Forty-five pound plates are loaded onto a sled, one by one. Heat radiating off the field, prospects rip through a brisk warm-up. The Nick Winkelman soundtrack is cranked to full volume.
At EXOS in Phoenix, formerly Athletes’ Performance (API), the trainer’s presence booms.
During a high-impact marching drill: “Like that button at Staples! Like that (expletive) button at Staples! Get some paper clips — punch the ground!”
Explaining form to LSU’s Ego Ferguson in another drill: “Imagine I’m pulling a gun out in the Old West … pop!”
Firing out of a stance: “You have to come up and hit that (expletive) wall like you mean it!”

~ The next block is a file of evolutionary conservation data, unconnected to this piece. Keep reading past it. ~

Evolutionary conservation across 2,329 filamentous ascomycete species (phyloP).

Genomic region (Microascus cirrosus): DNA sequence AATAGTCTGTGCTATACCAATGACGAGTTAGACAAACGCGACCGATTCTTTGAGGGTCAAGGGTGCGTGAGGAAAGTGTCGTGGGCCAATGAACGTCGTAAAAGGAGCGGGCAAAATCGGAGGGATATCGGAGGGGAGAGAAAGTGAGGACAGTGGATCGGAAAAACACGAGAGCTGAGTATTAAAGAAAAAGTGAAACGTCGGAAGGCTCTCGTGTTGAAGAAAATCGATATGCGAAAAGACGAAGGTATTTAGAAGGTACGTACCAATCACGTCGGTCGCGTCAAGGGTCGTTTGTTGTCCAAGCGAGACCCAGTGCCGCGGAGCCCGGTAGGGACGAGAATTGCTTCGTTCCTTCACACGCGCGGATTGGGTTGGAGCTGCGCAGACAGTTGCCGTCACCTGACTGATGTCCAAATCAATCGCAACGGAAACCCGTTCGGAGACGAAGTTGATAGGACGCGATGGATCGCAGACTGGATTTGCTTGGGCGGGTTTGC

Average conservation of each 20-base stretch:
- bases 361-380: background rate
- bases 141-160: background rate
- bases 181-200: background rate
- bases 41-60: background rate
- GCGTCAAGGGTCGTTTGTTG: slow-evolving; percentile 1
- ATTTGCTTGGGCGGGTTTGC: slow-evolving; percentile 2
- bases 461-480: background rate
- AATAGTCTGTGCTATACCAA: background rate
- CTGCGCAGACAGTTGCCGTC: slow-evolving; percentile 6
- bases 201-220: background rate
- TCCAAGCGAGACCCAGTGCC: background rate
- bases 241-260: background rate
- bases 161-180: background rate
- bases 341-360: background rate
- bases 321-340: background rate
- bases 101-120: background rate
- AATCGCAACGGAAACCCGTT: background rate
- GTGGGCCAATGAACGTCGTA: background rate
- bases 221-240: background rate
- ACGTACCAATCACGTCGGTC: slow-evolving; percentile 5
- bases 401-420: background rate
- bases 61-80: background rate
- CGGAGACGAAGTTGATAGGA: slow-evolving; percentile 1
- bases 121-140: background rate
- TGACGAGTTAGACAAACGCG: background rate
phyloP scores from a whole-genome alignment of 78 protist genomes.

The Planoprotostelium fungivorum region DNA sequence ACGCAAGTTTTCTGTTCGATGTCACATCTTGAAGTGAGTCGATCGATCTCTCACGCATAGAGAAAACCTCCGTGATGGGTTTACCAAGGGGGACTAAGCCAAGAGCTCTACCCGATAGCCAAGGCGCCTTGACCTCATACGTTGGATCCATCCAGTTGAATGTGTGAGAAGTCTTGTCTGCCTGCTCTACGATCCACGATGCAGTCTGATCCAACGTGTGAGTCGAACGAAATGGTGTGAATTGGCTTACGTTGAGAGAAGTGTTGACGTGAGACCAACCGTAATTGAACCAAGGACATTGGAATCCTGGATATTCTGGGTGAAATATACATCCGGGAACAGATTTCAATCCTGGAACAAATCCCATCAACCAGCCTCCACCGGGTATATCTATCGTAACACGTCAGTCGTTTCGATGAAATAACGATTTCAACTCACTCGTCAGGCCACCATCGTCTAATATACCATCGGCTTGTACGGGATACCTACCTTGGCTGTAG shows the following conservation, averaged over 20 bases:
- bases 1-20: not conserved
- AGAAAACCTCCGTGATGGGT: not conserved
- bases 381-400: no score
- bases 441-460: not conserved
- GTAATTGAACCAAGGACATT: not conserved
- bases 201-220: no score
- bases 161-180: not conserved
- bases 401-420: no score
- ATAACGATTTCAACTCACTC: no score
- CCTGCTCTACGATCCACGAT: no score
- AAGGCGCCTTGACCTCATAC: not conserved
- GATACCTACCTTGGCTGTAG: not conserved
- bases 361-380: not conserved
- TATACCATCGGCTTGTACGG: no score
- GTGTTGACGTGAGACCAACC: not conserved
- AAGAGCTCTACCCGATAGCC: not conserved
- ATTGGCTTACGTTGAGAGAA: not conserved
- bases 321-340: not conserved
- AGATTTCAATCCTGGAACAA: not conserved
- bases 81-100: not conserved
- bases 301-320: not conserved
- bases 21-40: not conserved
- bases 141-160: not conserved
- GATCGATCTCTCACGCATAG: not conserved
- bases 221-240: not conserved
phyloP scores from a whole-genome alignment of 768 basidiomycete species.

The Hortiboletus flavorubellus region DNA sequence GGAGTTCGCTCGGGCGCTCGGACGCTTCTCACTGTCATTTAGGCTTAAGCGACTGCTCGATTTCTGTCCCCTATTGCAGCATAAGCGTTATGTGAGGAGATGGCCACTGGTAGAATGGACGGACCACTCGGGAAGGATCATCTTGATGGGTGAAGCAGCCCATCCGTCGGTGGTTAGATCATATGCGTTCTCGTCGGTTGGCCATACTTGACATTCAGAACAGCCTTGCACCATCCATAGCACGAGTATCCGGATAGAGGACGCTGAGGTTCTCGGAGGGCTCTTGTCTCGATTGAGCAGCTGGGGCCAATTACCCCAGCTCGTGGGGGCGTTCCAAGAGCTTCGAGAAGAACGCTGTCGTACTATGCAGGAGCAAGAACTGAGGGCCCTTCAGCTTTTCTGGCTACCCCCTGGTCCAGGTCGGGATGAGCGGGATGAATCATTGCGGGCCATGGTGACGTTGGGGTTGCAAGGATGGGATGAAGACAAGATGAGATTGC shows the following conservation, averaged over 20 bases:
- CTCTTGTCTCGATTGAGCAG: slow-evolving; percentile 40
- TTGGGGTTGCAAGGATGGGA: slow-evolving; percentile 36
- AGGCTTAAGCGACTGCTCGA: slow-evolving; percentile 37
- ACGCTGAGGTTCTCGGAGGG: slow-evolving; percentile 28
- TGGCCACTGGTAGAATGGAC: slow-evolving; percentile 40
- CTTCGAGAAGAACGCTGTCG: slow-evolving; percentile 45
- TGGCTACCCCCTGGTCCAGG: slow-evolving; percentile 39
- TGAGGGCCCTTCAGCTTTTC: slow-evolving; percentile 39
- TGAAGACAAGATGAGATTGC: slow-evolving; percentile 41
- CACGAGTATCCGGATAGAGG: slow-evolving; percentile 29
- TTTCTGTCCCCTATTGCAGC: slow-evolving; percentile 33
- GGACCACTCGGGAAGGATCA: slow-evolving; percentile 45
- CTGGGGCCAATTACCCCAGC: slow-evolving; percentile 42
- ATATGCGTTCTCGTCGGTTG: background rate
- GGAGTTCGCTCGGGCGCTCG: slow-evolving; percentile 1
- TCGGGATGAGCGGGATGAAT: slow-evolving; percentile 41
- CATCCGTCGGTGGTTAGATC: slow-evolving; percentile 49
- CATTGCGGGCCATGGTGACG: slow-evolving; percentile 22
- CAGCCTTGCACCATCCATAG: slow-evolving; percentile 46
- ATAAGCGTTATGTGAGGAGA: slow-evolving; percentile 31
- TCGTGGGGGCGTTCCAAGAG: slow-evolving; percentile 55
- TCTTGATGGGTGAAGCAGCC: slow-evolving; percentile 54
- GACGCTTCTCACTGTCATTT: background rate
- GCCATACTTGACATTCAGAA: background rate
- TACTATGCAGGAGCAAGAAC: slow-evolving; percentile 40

Right here is where draft prospects bridge the gap between “40 speed” and “football speed.” Every spring, this is the NFL’s Great Debate. How relevant is raw, timed speed? And how different is a 40-yard dash from a play on the football field? Many players demonize the event. Many insist it’s essential.
The truth is somewhere in-between. Position to position, the demands of speed vary.
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